PETALING JAYA: The decision of the Malaysian Trade Union Congress (MTUC) and Malaysian Employers Federation (MEF) to vote against the Convention Concerning Elimination of Violence and Harassment in the World of Work is shocking, says a social activist.
Aegile Fernandez called it an act of failure in protecting workers' rights.
She said all workers, regardless of status or orientation, must be given the highest respect.
"Workers must have their dignity and rights respected, and if you are unable to do that, then you must step down as a leader.
"As far as I have been taught, excluding a worker from the protection of their basic rights and justice because of their race, gender, immigration status, or sexual orientation, is wrong," Fernandez said in an open letter to the Malaysian delegation to the International Labour Conference in Geneva held from June 10-21.
The delegation was led by Human Resources Minister M. Kulasegaran.
MTUC and MEF reportedly voted against the treaty because it included an LGBT clause where the community was listed as a "vulnerable" group in the convention draft in March 2018.
However, it is learned that the reference was eventually removed.
Two government representatives at the conference also abstained from voting, which Fernandez saw as being "fearful".
"By abstaining, you are complicit in enabling a culture of humiliation and suffering (that) workers endure.
"By abstaining, you have shown you are fearful (and) we hope you can tell us what fear is so we can work to move forward together," said Fernandez, who is also co-director of Tenaganita, a human rights and non-profit organisation.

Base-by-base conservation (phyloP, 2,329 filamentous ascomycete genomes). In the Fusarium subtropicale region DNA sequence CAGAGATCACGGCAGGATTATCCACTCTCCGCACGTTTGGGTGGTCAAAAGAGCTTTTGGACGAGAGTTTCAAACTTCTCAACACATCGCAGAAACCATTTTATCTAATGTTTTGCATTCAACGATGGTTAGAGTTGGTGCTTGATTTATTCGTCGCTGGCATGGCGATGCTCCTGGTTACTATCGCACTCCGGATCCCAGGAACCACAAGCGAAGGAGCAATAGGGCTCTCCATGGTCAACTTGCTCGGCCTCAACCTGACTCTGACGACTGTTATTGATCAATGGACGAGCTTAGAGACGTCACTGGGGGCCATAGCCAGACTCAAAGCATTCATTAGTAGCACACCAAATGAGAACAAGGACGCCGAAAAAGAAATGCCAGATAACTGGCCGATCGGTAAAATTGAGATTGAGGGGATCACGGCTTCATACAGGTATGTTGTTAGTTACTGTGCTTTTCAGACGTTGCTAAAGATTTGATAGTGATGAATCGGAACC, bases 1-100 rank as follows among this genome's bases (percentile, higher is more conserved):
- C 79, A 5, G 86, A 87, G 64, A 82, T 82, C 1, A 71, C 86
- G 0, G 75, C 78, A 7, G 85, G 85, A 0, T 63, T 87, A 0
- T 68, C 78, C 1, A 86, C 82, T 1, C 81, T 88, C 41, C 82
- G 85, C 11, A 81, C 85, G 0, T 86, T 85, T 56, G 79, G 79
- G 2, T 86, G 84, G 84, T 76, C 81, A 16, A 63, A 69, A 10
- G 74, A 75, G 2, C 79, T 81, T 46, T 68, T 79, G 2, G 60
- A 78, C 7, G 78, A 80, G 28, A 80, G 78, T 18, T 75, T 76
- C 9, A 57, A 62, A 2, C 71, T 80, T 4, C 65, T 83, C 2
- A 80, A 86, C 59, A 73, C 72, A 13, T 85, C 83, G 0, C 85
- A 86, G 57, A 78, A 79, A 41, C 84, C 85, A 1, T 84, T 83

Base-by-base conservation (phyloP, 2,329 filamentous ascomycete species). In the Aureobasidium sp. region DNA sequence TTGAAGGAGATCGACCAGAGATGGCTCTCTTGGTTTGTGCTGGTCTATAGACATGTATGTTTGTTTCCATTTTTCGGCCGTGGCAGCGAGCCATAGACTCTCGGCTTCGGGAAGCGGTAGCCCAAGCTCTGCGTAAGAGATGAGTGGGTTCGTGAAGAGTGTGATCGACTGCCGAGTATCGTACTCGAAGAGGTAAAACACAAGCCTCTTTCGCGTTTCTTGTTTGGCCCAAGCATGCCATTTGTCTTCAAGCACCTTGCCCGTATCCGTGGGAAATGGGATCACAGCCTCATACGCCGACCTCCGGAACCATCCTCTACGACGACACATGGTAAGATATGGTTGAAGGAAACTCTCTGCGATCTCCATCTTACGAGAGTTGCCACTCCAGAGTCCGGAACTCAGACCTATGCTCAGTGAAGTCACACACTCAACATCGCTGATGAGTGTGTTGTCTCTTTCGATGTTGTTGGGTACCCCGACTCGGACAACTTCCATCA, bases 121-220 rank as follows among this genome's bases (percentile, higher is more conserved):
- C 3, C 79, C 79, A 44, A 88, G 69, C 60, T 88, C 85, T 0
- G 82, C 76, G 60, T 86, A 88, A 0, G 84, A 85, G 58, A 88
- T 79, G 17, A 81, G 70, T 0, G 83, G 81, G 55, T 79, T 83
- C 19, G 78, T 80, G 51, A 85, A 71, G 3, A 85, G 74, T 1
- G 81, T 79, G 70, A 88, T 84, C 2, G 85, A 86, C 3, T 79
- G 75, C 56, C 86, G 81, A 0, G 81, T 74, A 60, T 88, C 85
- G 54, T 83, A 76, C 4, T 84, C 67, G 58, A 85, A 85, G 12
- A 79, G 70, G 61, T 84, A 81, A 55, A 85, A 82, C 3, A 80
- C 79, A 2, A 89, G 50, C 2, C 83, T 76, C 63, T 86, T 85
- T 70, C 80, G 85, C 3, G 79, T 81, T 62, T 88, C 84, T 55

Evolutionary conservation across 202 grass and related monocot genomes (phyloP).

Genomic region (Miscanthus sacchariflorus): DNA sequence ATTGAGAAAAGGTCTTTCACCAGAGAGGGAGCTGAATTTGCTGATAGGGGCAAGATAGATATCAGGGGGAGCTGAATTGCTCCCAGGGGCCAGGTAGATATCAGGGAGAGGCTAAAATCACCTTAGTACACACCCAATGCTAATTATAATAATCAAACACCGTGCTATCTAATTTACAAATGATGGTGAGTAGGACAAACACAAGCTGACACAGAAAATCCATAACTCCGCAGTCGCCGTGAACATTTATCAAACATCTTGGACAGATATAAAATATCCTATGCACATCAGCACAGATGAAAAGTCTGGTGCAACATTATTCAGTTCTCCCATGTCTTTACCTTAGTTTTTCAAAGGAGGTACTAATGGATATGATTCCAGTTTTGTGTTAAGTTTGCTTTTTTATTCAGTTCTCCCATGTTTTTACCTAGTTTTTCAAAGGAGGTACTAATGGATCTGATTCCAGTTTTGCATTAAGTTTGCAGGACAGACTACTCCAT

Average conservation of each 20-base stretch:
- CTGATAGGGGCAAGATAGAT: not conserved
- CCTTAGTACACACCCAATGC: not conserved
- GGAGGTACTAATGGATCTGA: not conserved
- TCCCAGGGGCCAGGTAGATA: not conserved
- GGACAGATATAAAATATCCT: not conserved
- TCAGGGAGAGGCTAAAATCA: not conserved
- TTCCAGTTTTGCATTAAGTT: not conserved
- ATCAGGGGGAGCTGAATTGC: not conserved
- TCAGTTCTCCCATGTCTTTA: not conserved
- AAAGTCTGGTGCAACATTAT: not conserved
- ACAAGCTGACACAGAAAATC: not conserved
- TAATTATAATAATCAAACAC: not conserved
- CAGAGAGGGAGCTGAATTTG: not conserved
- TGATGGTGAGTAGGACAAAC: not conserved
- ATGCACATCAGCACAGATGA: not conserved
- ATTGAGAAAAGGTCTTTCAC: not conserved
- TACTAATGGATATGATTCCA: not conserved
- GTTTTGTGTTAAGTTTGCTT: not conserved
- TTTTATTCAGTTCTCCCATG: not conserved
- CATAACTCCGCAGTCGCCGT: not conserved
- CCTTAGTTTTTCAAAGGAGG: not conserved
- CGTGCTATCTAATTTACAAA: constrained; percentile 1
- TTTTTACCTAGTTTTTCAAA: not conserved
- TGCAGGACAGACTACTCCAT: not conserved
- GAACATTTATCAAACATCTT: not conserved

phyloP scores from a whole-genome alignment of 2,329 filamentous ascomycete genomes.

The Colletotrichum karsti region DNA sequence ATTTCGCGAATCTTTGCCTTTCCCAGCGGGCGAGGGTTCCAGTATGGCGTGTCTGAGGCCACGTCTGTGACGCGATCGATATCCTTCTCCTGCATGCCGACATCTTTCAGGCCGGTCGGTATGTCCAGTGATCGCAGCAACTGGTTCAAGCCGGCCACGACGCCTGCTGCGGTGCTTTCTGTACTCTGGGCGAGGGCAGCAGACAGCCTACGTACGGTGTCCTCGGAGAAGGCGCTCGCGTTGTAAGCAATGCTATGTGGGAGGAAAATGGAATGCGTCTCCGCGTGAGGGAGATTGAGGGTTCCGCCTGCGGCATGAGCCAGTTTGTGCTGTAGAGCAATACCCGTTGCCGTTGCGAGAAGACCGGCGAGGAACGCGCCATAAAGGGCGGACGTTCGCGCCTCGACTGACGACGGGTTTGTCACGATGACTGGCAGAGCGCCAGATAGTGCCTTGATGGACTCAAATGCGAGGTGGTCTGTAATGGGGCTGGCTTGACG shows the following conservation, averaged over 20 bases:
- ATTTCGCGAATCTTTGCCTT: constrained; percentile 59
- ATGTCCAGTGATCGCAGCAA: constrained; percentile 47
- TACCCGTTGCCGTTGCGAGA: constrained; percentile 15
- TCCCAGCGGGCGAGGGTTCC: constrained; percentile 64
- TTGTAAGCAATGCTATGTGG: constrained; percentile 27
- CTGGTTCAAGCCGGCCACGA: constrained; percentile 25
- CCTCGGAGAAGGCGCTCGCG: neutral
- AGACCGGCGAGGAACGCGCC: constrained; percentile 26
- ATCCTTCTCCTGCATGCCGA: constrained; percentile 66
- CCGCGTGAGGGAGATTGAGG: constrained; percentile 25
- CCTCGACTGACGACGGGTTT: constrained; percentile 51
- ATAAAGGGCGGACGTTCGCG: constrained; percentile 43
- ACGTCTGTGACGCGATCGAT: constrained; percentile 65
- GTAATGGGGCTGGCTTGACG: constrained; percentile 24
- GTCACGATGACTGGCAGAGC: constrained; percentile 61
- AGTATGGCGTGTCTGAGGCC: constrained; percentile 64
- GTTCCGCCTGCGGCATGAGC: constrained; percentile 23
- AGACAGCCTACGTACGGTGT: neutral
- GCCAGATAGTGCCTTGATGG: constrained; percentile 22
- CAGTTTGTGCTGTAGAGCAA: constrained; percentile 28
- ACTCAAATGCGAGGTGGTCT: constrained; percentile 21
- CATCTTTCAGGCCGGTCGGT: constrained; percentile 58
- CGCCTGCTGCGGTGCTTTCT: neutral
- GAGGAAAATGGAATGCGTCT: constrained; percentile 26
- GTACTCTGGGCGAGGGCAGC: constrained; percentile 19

Meanwhile, MalaysiaKini reported that Kulasegaran as saying that the government's neutral stand on the treaty was because it did not wish to be in conflict with the stakeholders.
"In the adoption of the convention on violence and harassment in the world of work, the government of Malaysia voted to abstain due to the following reason - that is, we cannot be in conflict with our stakeholders, the MTUC and MEF - and therefore we took a neutral stand for now.
"In the spirit of tripartism, which is the core value of international labour standards, our ministry consulted with MTUC and MEF and was informed that both parties had a strong opposition towards the convention.
"Both voted no. Taking into consideration these strong views by both workers and employers, it is of concern that the proposed convention includes a wide scope of application for workers, including those not in actual employment including job-seekers, temporary workers, etc," he was reported as saying.
Kulasegaran also said that while Malaysia abstained on voting on the treaty, the government voted in support of ILO's recommendation, which was non-binding, adding that it was also committed to ensuring labour rights were protected, including from violence and harassment at the workplace.
Note: This story was amended to reflect that Fernandez was speaking in her personal capacity.